Robinson Teacher Selected as Einstein Fellow

Steve Bartlett teaches physics at Robinson Secondary School.

A physics teacher has been chosen for a prestigious Einstein Distinguished Educator Fellowship.

Steve Bartlett will join other Einstein fellows selected from a nationwide pool of 200 educators who applied to work with the U.S. Department of Energy in partnership with host agencies including NASA and the National Science Foundation. 

The program begins in September and lasts 11 months. Fellows include science, technology, engineering and math teachers (STEM) who will work with public policy makers to provide insight on developing education programs.

“I figured if I did get involved the best way to influence the government is from the top down,” Bartlett said.

He will be working with the National Science Foundation in D.C. under the Division on Research and Learning in Formal and Informal Settings.

“I’d like to see more of an overlap between math and sciences from K through 12,” Bartlett said. “I would ideally like to see Fairfax County create a STEM diploma."

Bartlett will take a leave of absence from teaching during the program. He has taught at Robinson for the last two years, and has spent 10 years teaching in Fairfax County Public Schools.

He came to teaching after 25 years as an aerospace engineer. Bartlett and his wife purchased a Christmas tree farm in Culpepper years ago to settle into what he thought would be his retirement, but quickly he became bored.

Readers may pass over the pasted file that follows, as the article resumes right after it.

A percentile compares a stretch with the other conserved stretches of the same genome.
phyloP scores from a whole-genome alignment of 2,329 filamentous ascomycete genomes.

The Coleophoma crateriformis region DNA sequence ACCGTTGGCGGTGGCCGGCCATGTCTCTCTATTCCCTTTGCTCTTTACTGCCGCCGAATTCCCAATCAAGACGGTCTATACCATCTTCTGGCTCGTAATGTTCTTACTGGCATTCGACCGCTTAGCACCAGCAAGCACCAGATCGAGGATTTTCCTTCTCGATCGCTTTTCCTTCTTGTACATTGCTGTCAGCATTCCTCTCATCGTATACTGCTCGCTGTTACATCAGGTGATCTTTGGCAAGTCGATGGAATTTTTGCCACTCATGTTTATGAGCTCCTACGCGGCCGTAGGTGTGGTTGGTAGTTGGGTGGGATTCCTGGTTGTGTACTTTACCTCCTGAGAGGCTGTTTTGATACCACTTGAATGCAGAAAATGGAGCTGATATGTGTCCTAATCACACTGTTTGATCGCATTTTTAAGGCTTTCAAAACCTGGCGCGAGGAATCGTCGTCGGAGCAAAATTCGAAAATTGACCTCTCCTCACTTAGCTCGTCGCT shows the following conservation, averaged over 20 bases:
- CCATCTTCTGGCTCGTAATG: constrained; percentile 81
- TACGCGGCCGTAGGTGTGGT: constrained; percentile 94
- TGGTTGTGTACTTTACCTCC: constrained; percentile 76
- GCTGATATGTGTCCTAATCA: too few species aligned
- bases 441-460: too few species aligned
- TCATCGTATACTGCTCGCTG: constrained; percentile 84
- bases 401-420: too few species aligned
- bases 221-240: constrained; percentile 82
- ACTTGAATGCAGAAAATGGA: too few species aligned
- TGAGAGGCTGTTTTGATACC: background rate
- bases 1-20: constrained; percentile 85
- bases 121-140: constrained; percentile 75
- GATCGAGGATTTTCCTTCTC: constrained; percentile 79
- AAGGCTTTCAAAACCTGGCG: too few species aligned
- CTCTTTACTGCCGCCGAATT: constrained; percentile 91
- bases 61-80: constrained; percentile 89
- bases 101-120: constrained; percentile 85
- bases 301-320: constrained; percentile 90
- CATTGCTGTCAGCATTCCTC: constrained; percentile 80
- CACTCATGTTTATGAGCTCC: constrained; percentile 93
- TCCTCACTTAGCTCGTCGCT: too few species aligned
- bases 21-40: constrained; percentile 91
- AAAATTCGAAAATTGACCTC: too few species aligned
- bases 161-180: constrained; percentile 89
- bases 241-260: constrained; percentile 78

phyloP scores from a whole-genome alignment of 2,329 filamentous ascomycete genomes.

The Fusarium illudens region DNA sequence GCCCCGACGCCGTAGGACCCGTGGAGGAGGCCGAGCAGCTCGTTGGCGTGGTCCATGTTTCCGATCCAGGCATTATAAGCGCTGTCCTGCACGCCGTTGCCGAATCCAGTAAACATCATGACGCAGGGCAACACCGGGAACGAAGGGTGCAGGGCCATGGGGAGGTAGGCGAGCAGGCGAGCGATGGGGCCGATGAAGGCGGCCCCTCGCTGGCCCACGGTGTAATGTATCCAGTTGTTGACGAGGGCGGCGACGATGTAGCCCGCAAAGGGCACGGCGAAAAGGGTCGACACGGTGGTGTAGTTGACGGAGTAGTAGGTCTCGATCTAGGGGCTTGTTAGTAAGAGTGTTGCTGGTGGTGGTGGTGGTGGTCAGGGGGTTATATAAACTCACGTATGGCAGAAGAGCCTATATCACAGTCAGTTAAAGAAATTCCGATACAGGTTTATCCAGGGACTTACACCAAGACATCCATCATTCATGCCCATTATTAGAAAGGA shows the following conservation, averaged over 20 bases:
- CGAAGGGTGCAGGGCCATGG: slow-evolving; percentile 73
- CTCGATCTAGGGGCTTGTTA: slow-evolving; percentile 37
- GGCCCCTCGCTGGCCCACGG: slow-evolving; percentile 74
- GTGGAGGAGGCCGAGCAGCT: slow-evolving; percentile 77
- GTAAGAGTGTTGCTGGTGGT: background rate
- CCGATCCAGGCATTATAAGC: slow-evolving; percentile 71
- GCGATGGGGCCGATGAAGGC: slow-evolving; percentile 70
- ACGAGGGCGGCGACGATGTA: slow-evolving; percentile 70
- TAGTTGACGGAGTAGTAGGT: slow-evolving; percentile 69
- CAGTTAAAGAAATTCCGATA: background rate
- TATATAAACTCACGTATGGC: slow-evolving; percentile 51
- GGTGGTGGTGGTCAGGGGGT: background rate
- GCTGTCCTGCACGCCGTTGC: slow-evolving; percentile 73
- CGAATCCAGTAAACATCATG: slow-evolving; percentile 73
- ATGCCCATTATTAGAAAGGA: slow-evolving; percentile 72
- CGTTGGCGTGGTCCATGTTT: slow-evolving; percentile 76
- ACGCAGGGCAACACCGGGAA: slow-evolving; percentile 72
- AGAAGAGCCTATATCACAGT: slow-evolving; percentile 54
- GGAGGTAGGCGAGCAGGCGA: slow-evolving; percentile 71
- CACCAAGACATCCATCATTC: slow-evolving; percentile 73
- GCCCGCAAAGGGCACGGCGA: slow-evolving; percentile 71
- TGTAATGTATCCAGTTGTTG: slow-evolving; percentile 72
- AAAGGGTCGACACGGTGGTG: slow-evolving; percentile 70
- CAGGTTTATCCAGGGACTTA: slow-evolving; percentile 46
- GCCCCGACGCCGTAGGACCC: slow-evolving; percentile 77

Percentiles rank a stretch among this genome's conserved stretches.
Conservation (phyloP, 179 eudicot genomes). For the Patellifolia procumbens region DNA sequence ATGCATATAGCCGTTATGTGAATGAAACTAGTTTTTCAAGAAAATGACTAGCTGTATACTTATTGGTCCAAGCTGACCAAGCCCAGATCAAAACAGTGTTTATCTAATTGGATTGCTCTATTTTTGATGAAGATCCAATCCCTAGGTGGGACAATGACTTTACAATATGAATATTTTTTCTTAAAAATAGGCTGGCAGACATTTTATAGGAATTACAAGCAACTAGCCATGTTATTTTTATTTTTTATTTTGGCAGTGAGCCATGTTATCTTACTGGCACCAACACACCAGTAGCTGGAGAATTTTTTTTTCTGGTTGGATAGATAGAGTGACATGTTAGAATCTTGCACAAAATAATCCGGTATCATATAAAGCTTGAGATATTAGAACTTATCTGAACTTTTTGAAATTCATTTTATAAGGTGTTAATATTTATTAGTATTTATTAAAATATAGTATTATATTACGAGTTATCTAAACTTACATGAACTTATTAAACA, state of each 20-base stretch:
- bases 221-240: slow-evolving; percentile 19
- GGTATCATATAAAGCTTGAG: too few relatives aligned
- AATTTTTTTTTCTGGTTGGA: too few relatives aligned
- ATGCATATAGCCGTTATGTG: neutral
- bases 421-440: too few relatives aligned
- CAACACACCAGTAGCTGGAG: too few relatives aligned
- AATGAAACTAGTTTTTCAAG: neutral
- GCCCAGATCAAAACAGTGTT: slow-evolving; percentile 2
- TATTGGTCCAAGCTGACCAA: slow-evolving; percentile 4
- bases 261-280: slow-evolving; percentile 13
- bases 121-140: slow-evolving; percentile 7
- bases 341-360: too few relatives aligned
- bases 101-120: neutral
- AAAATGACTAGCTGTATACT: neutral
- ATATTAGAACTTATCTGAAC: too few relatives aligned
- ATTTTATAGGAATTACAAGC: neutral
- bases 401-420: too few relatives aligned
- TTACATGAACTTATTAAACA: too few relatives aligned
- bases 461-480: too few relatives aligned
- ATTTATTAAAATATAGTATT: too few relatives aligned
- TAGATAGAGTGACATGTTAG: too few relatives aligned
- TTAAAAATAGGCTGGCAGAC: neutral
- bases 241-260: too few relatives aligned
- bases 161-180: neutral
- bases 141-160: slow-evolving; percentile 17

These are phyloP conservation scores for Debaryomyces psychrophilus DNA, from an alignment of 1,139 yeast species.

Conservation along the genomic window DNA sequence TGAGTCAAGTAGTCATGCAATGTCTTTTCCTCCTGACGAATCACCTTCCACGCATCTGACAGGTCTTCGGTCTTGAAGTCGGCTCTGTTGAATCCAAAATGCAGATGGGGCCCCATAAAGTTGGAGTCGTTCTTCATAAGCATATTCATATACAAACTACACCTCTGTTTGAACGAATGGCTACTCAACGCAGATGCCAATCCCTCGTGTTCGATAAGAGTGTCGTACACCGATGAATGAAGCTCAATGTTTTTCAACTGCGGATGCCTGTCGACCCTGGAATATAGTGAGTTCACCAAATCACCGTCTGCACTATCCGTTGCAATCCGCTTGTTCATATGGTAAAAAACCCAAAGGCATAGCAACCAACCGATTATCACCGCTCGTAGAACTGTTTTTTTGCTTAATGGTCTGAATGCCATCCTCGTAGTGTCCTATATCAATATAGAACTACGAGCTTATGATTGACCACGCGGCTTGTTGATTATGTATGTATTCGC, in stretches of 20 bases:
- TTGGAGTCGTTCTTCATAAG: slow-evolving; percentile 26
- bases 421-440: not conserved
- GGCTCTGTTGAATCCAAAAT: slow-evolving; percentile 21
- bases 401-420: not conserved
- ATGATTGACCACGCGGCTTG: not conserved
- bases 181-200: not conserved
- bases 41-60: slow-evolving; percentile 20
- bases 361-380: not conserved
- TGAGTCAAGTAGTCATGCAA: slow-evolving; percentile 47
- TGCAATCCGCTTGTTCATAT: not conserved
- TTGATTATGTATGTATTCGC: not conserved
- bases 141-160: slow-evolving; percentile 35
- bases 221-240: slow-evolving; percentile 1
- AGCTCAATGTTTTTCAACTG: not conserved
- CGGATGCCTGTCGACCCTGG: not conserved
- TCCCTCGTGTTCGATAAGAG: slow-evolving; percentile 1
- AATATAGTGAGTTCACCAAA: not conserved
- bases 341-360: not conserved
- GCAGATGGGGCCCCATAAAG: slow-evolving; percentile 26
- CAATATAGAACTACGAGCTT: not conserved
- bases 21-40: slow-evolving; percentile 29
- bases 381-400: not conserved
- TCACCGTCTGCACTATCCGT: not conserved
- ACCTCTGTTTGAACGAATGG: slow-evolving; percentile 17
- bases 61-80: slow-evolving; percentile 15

“I had always wanted be a teacher so I figured I’d try that,” Bartlett said.

In his time teaching, some of the most rewarding moments are when former students have contacted him saying that they’ve chosen a career in the sciences.

“Teaching his the hardest job I’ve ever had,” Bartlett said. “Keeping kids on task and teaching them to want to learn is a challenge. If a student is inspired to learn, they don’t need a teacher. They teach themselves.”

Karen Burke April 30, 2012 at 12:30 AM
This is a great accomplishment. Congratulations! Don't we already have a STEM diploma--through TJ? What we need is a school that focuses on teaching public policy.
Steve Bartlett May 14, 2012 at 05:06 PM
I believe that all high schools should integrate STEM curriculum in a more fundamental and focused way that enables students, who perhaps are not the most gifted in math and science, a better understand of how to apply math and science in problem solving using hands-on engineering and technology. This provides a path to a technology/engineering focused sequence of studies that enhances student capabilities for a future in STEM related careers without the need to be accepted into TJ, or be involved in an honors, AP and/or IB course. It becomes more of a STEM for all, rather than a STEM for some approach. Thanks for the feedback. Steve Bartlett


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